Glaucoma drainage devices (GDD) occupy an important place in the surgical management of glaucoma that is not responding to medications and trabeculectomy operations. In certain conditions, such as neovascular glaucoma, pediatric glaucoma, iridocorneal endothelial syndrome, penetrating keratoplasty with glaucoma, glaucoma following retinal detachment surgery, it has become the preferred operation. GDD create an alternate aqueous pathway from anterior chamber by channeling aqueous out of the eye through a tube to subconjunctival space. Glaucoma drainage implants that have been used extensively include the non-restrictive and restrictive drainage devices. This article outlines history of implants, types of implant, surgical technique of implantation, various complications following GDD insertion and their management.
  10,361 1,533 3
ORIGINAL ARTICLES
Retinopathy of prematurity: Incidence, prevalence, risk factors, and outcomes at a tertiary care center in Telangana
Crystal Le, Laxman B Basani, David Zurakowski, Ramesh S Ayyala, Satish G Agraharam
September-December 2016, 4(3):119-122
DOI:10.4103/2320-3897.190785  
Aims: To evaluate the incidence of retinopathy of prematurity (ROP), prevalence of pre-and postnatal risk factors for development of ROP, and treatment outcomes among preterm infants admitted to the Neonatal Intensive Care Unit (NICU) of a tertiary care hospital located in Hyderabad. Materials and Methods: Retrospective chart review of all infants admitted to the NICU between 2008 and 2013, who met the criteria for ROP screening: (a) ≤34 weeks of gestation, (b) ≤1750 g of birth weight, (c) infants with significant risk factors including sepsis, respiratory distress syndrome, or long-term oxygen use. Treatment was offered to infants with Stage III ROP disease or Stage II in Zone II with plus disease. Qualified infants were treated with argon laser photocoagulation within 48 h of diagnosis. They were followed until the disease was successfully treated. Results: A total of 2910 infants were admitted to the NICU. Incidence of ROP was found to be 2.3% (n = 66), the majority of whom (71%) had Stage I ROP. Seventeen percent of the infants weighed <1000 g. The most prevalent prenatal risk factor was multiple gestations (17%). Prevalent postnatal risk factors included oxygen treatment (71%) and respiratory distress syndrome (58%). Twelve percent (8/66) of infants met the treatment threshold. Following argon laser, regression was observed in 100% of infants, with no recurrence with follow-up between 1 and 4 years after treatment. Conclusions: This is the first study to evaluate the incidence of ROP in Telangana. Argon laser photocoagulation appears to be effective in the treatment of infants in this population. We recommend screening infants ≤32 weeks of gestation and infants born ≤1700 g birth weight.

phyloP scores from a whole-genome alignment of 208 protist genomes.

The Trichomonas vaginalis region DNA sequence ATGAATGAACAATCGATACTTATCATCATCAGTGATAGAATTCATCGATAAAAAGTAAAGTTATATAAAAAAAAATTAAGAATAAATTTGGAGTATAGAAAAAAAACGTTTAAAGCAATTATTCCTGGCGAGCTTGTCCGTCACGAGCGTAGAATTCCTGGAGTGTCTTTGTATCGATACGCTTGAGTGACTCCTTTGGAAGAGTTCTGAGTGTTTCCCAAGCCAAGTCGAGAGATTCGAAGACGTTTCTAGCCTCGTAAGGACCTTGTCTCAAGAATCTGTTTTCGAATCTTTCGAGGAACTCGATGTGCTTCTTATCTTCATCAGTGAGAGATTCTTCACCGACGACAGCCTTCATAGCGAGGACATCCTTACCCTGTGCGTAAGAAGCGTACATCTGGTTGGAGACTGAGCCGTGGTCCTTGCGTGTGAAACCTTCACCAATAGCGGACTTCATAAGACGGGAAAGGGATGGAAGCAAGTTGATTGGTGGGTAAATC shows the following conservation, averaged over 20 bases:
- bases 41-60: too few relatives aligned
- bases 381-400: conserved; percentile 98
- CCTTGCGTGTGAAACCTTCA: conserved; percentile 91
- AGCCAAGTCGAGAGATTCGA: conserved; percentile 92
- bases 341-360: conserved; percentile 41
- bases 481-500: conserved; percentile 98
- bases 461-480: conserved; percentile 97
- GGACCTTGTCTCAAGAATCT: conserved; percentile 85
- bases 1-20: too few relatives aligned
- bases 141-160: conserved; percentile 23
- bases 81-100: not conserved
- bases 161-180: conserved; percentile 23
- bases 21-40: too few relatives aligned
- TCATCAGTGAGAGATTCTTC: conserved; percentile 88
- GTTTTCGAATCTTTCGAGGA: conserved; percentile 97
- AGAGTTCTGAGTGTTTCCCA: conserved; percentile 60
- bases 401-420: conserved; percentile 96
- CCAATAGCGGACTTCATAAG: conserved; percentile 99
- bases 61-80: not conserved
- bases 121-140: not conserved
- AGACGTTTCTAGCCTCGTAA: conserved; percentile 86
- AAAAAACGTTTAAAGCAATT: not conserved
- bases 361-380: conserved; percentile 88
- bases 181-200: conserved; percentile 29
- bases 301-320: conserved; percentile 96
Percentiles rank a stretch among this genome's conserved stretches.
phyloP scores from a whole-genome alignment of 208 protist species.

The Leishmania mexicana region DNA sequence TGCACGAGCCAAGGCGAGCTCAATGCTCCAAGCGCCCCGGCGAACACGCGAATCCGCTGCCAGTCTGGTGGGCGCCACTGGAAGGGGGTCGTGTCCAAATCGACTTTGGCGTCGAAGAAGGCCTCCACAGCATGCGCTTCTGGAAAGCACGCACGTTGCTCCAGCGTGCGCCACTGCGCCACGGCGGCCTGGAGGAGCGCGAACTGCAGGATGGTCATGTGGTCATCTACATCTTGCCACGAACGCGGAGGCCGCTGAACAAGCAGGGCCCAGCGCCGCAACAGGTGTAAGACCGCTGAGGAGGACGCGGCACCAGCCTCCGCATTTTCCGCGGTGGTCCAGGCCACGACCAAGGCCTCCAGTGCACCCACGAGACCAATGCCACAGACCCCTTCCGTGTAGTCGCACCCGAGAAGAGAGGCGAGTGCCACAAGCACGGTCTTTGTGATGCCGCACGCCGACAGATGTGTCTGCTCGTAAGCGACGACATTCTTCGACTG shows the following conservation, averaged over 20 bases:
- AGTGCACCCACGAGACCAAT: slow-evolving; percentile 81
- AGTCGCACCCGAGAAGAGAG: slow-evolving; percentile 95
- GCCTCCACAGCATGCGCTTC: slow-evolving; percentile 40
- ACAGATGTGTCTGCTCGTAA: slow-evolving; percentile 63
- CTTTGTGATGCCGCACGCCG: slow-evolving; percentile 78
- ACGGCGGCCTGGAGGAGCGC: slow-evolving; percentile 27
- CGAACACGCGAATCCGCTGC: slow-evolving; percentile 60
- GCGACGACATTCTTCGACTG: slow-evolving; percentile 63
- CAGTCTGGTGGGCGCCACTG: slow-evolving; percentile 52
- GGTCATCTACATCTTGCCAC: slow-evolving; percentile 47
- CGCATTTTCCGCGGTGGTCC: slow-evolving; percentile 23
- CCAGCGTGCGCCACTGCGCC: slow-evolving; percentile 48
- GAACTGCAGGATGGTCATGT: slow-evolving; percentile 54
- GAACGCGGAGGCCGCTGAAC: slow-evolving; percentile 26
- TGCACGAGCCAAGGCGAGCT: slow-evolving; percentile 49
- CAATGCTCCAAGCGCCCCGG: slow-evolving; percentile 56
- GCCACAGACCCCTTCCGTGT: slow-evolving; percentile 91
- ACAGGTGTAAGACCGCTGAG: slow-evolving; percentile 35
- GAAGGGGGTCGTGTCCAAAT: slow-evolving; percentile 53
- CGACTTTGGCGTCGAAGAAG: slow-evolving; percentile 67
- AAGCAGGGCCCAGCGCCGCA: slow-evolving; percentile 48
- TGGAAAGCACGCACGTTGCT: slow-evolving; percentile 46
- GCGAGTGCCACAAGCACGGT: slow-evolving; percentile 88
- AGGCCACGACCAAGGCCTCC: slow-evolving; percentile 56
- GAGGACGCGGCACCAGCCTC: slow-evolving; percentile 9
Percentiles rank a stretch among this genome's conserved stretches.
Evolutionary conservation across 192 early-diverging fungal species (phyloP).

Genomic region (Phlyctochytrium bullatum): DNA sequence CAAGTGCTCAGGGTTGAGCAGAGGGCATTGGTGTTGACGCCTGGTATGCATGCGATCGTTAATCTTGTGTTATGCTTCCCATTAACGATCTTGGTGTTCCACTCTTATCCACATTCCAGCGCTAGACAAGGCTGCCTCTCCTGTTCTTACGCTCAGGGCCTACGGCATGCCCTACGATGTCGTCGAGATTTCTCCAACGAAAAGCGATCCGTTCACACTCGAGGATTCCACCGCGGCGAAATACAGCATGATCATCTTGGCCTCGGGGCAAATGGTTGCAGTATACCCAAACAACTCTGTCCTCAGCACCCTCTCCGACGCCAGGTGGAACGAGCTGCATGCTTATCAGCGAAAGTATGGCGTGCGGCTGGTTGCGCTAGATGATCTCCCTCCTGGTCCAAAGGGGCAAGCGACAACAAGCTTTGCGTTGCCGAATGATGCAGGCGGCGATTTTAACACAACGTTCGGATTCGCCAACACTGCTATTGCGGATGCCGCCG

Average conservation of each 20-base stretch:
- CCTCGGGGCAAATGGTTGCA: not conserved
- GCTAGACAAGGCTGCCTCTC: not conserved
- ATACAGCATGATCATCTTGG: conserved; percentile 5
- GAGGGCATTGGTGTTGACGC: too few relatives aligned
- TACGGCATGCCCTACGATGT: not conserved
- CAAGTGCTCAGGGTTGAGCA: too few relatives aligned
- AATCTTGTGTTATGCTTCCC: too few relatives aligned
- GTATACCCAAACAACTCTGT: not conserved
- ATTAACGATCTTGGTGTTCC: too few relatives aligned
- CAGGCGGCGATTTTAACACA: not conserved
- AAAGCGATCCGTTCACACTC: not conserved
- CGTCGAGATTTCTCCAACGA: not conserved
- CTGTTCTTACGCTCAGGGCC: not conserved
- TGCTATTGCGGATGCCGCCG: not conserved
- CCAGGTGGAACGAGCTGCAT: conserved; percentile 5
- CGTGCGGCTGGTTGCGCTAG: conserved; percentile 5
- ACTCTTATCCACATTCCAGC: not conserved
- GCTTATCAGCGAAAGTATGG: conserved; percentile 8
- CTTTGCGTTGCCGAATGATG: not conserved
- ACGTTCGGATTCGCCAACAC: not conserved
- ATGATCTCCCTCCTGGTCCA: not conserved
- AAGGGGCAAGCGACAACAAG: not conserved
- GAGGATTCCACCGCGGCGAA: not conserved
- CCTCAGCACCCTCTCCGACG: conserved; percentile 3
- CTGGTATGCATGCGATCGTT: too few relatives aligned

9,174 2,540 10
COMMISSIONED ARTICLE
Prevention of operative infection in ophthalmic surgery
Uday R Gajiwala, Rajesh U Patel, Rohan A Chariwala
May-August 2016, 4(2):107-115
DOI:10.4103/2320-3897.183726  
Prevention of infection in ocular surgery is based on the science of asepsis and antisepsis not only depends on what we do pre-, intra-, and post-operatively but also depends on how we prepare our patient and personnel. Practicing no touch technique is extremely important in preventing sporadic infections, whereas breach in sterility many times is the cause of cluster infection - whether it is the presterile product purchased from the market, or items sterilized in the operation theater (OT) protocols (such as standard operating practices) play a key role in ensuring all these. There are several guidelines available to guide us. Many activities are done in the absence of the surgeon inside the OT such as cleaning and sterilization by our staff. Their understanding of the science of asepsis and antisepsis pertaining to the tasks performed by them is very important. All these needs to be monitored and continuous medical education need to be organized for our staff also. Written protocols help in achieving this. Everybody should be aware of the protocol and this should be strictly followed. No compromise at any cost should be accepted inside the OT.
  10,291 1,064 1
BRIEF COMMUNICATIONS
Atoll sign in posterior lenticonus: A case report of bilateral posterior lenticonus with review of literature
Pratyush Ranjan, Deepak Mishra, Madhu Bhadauria
September-December 2014, 2(3):152-154
DOI:10.4103/2320-3897.138861